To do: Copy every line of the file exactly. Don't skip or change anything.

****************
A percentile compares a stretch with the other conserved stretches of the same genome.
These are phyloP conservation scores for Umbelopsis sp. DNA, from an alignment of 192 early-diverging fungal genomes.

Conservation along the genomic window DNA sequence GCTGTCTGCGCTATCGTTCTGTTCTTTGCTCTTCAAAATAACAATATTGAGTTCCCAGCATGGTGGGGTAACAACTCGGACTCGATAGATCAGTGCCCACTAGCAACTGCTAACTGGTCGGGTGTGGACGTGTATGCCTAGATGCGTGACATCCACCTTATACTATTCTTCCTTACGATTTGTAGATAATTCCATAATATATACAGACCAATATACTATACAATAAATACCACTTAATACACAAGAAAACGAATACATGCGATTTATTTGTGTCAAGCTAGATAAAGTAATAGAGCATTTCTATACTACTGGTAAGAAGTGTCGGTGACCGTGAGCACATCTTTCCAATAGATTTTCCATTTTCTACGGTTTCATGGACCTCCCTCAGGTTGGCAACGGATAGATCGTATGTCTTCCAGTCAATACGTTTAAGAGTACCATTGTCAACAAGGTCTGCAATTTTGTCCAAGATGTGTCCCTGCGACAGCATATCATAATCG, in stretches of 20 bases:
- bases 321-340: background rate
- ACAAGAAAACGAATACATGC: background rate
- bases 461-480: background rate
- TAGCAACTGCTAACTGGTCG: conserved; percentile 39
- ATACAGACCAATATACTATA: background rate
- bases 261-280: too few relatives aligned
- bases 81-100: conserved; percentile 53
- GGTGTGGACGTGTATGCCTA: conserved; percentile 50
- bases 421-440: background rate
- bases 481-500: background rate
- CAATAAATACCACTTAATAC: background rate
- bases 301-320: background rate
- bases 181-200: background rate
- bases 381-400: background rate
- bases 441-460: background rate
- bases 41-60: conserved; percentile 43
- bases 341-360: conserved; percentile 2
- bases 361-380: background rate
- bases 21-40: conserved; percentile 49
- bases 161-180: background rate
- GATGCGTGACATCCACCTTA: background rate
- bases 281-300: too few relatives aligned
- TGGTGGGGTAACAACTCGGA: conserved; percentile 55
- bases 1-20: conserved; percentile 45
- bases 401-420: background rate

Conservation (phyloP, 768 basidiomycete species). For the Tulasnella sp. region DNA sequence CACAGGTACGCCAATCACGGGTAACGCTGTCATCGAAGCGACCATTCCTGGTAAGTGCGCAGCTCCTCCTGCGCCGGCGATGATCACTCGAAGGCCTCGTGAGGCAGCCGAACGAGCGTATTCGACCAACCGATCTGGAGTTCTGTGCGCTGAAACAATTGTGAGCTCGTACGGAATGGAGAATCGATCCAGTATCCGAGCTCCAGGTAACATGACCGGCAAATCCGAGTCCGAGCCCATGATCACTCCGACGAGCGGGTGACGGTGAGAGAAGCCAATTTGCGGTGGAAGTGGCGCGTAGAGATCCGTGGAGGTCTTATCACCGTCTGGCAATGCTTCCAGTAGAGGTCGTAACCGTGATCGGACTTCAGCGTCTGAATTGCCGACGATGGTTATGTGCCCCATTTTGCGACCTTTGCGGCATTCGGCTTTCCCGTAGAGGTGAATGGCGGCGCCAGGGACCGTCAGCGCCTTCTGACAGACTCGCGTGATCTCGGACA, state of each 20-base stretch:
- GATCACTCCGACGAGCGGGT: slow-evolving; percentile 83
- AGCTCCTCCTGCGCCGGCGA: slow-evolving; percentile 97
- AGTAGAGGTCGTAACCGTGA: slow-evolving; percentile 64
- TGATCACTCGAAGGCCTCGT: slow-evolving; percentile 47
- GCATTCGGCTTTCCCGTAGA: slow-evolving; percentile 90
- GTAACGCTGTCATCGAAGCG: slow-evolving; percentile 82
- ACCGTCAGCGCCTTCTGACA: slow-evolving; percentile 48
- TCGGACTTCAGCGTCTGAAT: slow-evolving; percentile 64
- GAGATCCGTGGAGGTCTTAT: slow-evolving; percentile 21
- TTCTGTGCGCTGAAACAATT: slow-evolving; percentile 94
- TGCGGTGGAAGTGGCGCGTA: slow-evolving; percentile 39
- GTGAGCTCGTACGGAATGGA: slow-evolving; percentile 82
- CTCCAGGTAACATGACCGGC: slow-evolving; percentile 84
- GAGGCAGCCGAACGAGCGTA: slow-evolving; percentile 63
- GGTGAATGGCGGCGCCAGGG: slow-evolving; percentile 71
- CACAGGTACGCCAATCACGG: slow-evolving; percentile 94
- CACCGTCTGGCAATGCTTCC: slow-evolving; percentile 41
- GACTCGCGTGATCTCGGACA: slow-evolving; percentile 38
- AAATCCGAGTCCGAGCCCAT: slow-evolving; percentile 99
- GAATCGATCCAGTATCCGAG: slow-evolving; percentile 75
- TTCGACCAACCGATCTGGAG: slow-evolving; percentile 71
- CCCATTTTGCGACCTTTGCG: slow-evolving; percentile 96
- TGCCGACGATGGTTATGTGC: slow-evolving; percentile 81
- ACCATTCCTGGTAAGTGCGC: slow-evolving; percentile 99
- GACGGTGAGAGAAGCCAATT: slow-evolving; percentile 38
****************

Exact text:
A percentile compares a stretch with the other conserved stretches of the same genome.
These are phyloP conservation scores for Umbelopsis sp. DNA, from an alignment of 192 early-diverging fungal genomes.

Conservation along the genomic window DNA sequence GCTGTCTGCGCTATCGTTCTGTTCTTTGCTCTTCAAAATAACAATATTGAGTTCCCAGCATGGTGGGGTAACAACTCGGACTCGATAGATCAGTGCCCACTAGCAACTGCTAACTGGTCGGGTGTGGACGTGTATGCCTAGATGCGTGACATCCACCTTATACTATTCTTCCTTACGATTTGTAGATAATTCCATAATATATACAGACCAATATACTATACAATAAATACCACTTAATACACAAGAAAACGAATACATGCGATTTATTTGTGTCAAGCTAGATAAAGTAATAGAGCATTTCTATACTACTGGTAAGAAGTGTCGGTGACCGTGAGCACATCTTTCCAATAGATTTTCCATTTTCTACGGTTTCATGGACCTCCCTCAGGTTGGCAACGGATAGATCGTATGTCTTCCAGTCAATACGTTTAAGAGTACCATTGTCAACAAGGTCTGCAATTTTGTCCAAGATGTGTCCCTGCGACAGCATATCATAATCG, in stretches of 20 bases:
- bases 321-340: background rate
- ACAAGAAAACGAATACATGC: background rate
- bases 461-480: background rate
- TAGCAACTGCTAACTGGTCG: conserved; percentile 39
- ATACAGACCAATATACTATA: background rate
- bases 261-280: too few relatives aligned
- bases 81-100: conserved; percentile 53
- GGTGTGGACGTGTATGCCTA: conserved; percentile 50
- bases 421-440: background rate
- bases 481-500: background rate
- CAATAAATACCACTTAATAC: background rate
- bases 301-320: background rate
- bases 181-200: background rate
- bases 381-400: background rate
- bases 441-460: background rate
- bases 41-60: conserved; percentile 43
- bases 341-360: conserved; percentile 2
- bases 361-380: background rate
- bases 21-40: conserved; percentile 49
- bases 161-180: background rate
- GATGCGTGACATCCACCTTA: background rate
- bases 281-300: too few relatives aligned
- TGGTGGGGTAACAACTCGGA: conserved; percentile 55
- bases 1-20: conserved; percentile 45
- bases 401-420: background rate

Conservation (phyloP, 768 basidiomycete species). For the Tulasnella sp. region DNA sequence CACAGGTACGCCAATCACGGGTAACGCTGTCATCGAAGCGACCATTCCTGGTAAGTGCGCAGCTCCTCCTGCGCCGGCGATGATCACTCGAAGGCCTCGTGAGGCAGCCGAACGAGCGTATTCGACCAACCGATCTGGAGTTCTGTGCGCTGAAACAATTGTGAGCTCGTACGGAATGGAGAATCGATCCAGTATCCGAGCTCCAGGTAACATGACCGGCAAATCCGAGTCCGAGCCCATGATCACTCCGACGAGCGGGTGACGGTGAGAGAAGCCAATTTGCGGTGGAAGTGGCGCGTAGAGATCCGTGGAGGTCTTATCACCGTCTGGCAATGCTTCCAGTAGAGGTCGTAACCGTGATCGGACTTCAGCGTCTGAATTGCCGACGATGGTTATGTGCCCCATTTTGCGACCTTTGCGGCATTCGGCTTTCCCGTAGAGGTGAATGGCGGCGCCAGGGACCGTCAGCGCCTTCTGACAGACTCGCGTGATCTCGGACA, state of each 20-base stretch:
- GATCACTCCGACGAGCGGGT: slow-evolving; percentile 83
- AGCTCCTCCTGCGCCGGCGA: slow-evolving; percentile 97
- AGTAGAGGTCGTAACCGTGA: slow-evolving; percentile 64
- TGATCACTCGAAGGCCTCGT: slow-evolving; percentile 47
- GCATTCGGCTTTCCCGTAGA: slow-evolving; percentile 90
- GTAACGCTGTCATCGAAGCG: slow-evolving; percentile 82
- ACCGTCAGCGCCTTCTGACA: slow-evolving; percentile 48
- TCGGACTTCAGCGTCTGAAT: slow-evolving; percentile 64
- GAGATCCGTGGAGGTCTTAT: slow-evolving; percentile 21
- TTCTGTGCGCTGAAACAATT: slow-evolving; percentile 94
- TGCGGTGGAAGTGGCGCGTA: slow-evolving; percentile 39
- GTGAGCTCGTACGGAATGGA: slow-evolving; percentile 82
- CTCCAGGTAACATGACCGGC: slow-evolving; percentile 84
- GAGGCAGCCGAACGAGCGTA: slow-evolving; percentile 63
- GGTGAATGGCGGCGCCAGGG: slow-evolving; percentile 71
- CACAGGTACGCCAATCACGG: slow-evolving; percentile 94
- CACCGTCTGGCAATGCTTCC: slow-evolving; percentile 41
- GACTCGCGTGATCTCGGACA: slow-evolving; percentile 38
- AAATCCGAGTCCGAGCCCAT: slow-evolving; percentile 99
- GAATCGATCCAGTATCCGAG: slow-evolving; percentile 75
- TTCGACCAACCGATCTGGAG: slow-evolving; percentile 71
- CCCATTTTGCGACCTTTGCG: slow-evolving; percentile 96
- TGCCGACGATGGTTATGTGC: slow-evolving; percentile 81
- ACCATTCCTGGTAAGTGCGC: slow-evolving; percentile 99
- GACGGTGAGAGAAGCCAATT: slow-evolving; percentile 38